The floor plan for the building (see Figure 1.1, “Floor Plan of the Test Environment”) shows six access points. However, the data contain seven access points with roughly the expected number of signals (166 location 8 orientations 110 replications 146,080 measurements). With the signal strength seen in the heat maps of Figure 1.10, “Median Signal at Two Access Points and Two Angles”), we matched the access points to the corresponding MAC address. However, two of the MAC addresses seem to be for the same access point. In the section called “Exploring MAC Address” we decided to keep the measurements from the MAC address

`00:0f:a3:39:e1:c0`

and to eliminate the`00:0f:a3:39:dd:cd`

address. Conduct a more thorough data analysis into these two MAC addresses. Did we make the correct decision? Does swapping out the one we kept for the one we discarded improve the prediction?Write the

*selectTrain()*function described in the section called “Choice of Orientation”. This function has three parameters:*angleNewObs*, the angle of the new observation;*signals*, the training data, i.e., data in the format of**offlineSummary**; and*m*, the number of angles to include from**signals**. The function returns a data frame that matches**trainSS**, i.e.,*selectTrain()*calls*reshapeSS()*(see the section called “Choice of Orientation” for this function definition).We use Euclidean distance to find the distance between the signal strength vectors. However, Euclidean distance is not robust in that it is sensitive to outliers. Consider other metrics such as the distance, i.e., the absolute value of the difference. Modify the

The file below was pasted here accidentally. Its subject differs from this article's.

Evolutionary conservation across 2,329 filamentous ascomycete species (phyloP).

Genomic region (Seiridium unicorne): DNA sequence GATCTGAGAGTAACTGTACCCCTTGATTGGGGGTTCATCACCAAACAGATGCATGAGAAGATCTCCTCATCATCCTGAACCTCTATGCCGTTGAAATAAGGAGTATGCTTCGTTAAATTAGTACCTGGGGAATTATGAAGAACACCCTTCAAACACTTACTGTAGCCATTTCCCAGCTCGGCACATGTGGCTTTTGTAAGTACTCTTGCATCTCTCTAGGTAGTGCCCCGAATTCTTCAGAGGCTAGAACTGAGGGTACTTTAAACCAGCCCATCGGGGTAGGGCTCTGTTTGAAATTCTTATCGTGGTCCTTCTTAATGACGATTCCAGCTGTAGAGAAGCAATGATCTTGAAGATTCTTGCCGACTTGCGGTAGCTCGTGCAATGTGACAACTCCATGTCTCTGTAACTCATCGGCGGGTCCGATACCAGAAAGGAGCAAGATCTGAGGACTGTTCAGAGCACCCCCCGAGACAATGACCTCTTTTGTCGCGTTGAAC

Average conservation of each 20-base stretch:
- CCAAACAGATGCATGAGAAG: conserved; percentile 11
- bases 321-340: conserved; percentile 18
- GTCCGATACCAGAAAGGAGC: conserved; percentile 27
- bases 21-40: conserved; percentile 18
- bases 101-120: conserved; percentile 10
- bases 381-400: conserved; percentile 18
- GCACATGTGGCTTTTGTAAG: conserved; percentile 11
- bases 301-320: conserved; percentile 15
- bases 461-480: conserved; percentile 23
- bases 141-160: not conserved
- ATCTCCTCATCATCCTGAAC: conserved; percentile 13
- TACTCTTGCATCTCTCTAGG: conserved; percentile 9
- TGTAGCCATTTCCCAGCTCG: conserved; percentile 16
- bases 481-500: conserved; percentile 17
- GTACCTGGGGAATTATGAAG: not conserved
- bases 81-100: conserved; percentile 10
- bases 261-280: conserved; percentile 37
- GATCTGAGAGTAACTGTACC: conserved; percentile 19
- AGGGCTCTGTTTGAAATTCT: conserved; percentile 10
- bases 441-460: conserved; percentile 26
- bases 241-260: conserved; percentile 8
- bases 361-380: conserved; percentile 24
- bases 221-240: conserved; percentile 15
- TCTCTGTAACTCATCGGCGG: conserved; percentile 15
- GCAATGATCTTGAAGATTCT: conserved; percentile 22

*findNN()*function in the section called “Finding the Nearest Neighbors” to use this alternative distance. Does it improve the predictions?To predict location, we use the nearest neighbors to a set of signal strengths. We average the known values for these neighbors. However, a better predictor might be a weighted average, where the weights are inversely proportional to the ``distance'' (in signal strength) from the test observation. This allows us to include the points that are close, but to differentiate between them by how close they actually are. The weights might be for the -th closest neighboring observation where is the distance from our new test point to this reference point (in signal strength space). Implement this alternative prediction method. Does this improve the predictions? Use

*calcError()*to compare this approach to the simple average.In the section called “Cross-Validation and Choice of ” we used cross-validation to choose , the number of neighbors. Another parameter to choose is the number of angles at which the signal strength was measured. Use cross-validation to select this value. You might also consider selecting the pair of parameter, i.e., and the number of angles, simultaneously.

The researchers who collected these data implemented a Bayesian approach to predicting location from signal strength. Their work is described in a paper which is available from http://www.informatik.uni-mannheim.de/pi4/publications/King2006g.pdf . Consider implementing this approach to building a statistical IPS.

Other statistical techniques have been developed to predict indoor positions from wireless local area networks. These include[bib:Krishnan, bib:Madigan and bib:Youssef]. Consider employing one their approaches to building and testing a statistical IPS with the CRAWDAD data.